FEN has been stung by criti­cism from other quarters. In September 1991, B’nai B’rith’s Anti-Defamation League and the Simon Wiesenthal Center publicly expressed their con­cerns about characterizations in the videos which the latter said “systematically reinforce dangerous stereotypes about the Jewish people.”

Then, in January 1992, prominent ex-Mormon Ed Decker of Saints Alive in Jesus agreed to join FEN’s advisory panel and conduct a thorough review of all the videos, work­books, and other related materials in order to identify and purge any doctrinal errors —Mormon or otherwise. For many, Decker’s credentials as an uncompromising opponent of Mormonism were estab­lished through the film The God Makers, and he was among the first to sound a warning about the videos. But though Decker’s product review was intended to still the controversy, both he and FEN found themselves under fire from a number of counter-Mormon ministries.

FEN chose not to take all such criticism lying down. Bill Major, a lawyer for the South­ern Baptist Convention’s Home Mission Board, confirmed that in early 1992 FEN threatened Utah Missions, Inc. (UMI) — an Oklahoma-based ministry to Mormons — with legal action. Although Major declined to explain the nature of FEN’s grievance, until April UMI had severely criticized the videos in its newspaper, The Utah Evangel, and sought to persuade boo­kstores and other outlets to boycott the series.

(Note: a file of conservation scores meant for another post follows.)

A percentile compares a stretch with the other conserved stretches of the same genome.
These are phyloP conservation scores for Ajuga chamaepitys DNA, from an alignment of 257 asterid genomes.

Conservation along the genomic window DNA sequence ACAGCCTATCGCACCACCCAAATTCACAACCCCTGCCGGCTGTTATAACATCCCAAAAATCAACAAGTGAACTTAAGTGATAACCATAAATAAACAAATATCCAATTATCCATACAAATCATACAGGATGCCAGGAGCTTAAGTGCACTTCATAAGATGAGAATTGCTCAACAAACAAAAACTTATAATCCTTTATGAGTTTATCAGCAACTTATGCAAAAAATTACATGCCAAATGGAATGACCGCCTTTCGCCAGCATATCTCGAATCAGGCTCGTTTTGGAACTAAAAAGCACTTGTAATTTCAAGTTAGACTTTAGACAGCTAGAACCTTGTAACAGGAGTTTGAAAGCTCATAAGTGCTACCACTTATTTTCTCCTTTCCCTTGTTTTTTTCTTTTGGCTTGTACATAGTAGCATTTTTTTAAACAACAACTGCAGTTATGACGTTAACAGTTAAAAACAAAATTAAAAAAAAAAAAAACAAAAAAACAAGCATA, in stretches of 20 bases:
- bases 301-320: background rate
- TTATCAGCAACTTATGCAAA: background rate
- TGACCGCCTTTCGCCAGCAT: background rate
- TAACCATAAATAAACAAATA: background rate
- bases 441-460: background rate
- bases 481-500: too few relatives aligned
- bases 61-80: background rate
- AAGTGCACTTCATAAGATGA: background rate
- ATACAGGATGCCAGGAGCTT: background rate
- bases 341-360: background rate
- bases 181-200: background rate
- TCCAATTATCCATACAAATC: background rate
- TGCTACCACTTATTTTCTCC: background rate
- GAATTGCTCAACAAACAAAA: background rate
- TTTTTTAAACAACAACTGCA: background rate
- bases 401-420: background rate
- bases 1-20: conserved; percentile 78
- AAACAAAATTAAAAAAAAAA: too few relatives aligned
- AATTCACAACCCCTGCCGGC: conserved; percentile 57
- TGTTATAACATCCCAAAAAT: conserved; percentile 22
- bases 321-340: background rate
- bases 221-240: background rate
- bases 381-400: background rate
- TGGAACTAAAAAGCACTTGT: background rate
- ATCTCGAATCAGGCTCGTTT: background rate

In April, Decker submitted an 18-page review of the materials, and on July 15 he issued a statement, saying: “I am pleased to report that FEN has enthusiastically implemented my recom­mendations and the products now stand clean of any Mor­mon or other non-orthodox influence. As such, I endorse them as products of the high­est quality and I confidently recommend them to Christian families and churches.” The next day Decker told the JOURNAL that after a visit to FEN’s Dallas headquarters he was satisfied that revised videos were now available and being shipped to new customers.

FEN president Steve Grif­fin told the JOURNAL that only four videos — He Is Risen, The Good Samaritan, Forgive Us Our Debts, and Bible Songs — needed mod­ification. The company is now offering replacement tapes, at $4 shipping and handling each, to customers wanting to exchange their copies of the original ver­sions. At Decker’s insistence, all FEN sales personnel are now to be given standard­ized information in order to respond accurately and consistently to prospective buy­ers’ questions on the videos’ Mormon background.

FEN’s efforts to resolve its Mormon problem may reas­sure Christians who are sen­sitive to increased efforts by the Mormon Church and its members to gain acceptance among evangelicals and exploit Christian media. And, while some might worry that by purchasing the New Testament video series, Christians provide capital for LDS businessmen Brown and Young to create more children’s videos promoting Mormonism, Griffin — who attends an independent Bible church — states “unequivocally” that such concerns are unfounded, since all profits are being reinvested in FEN itself.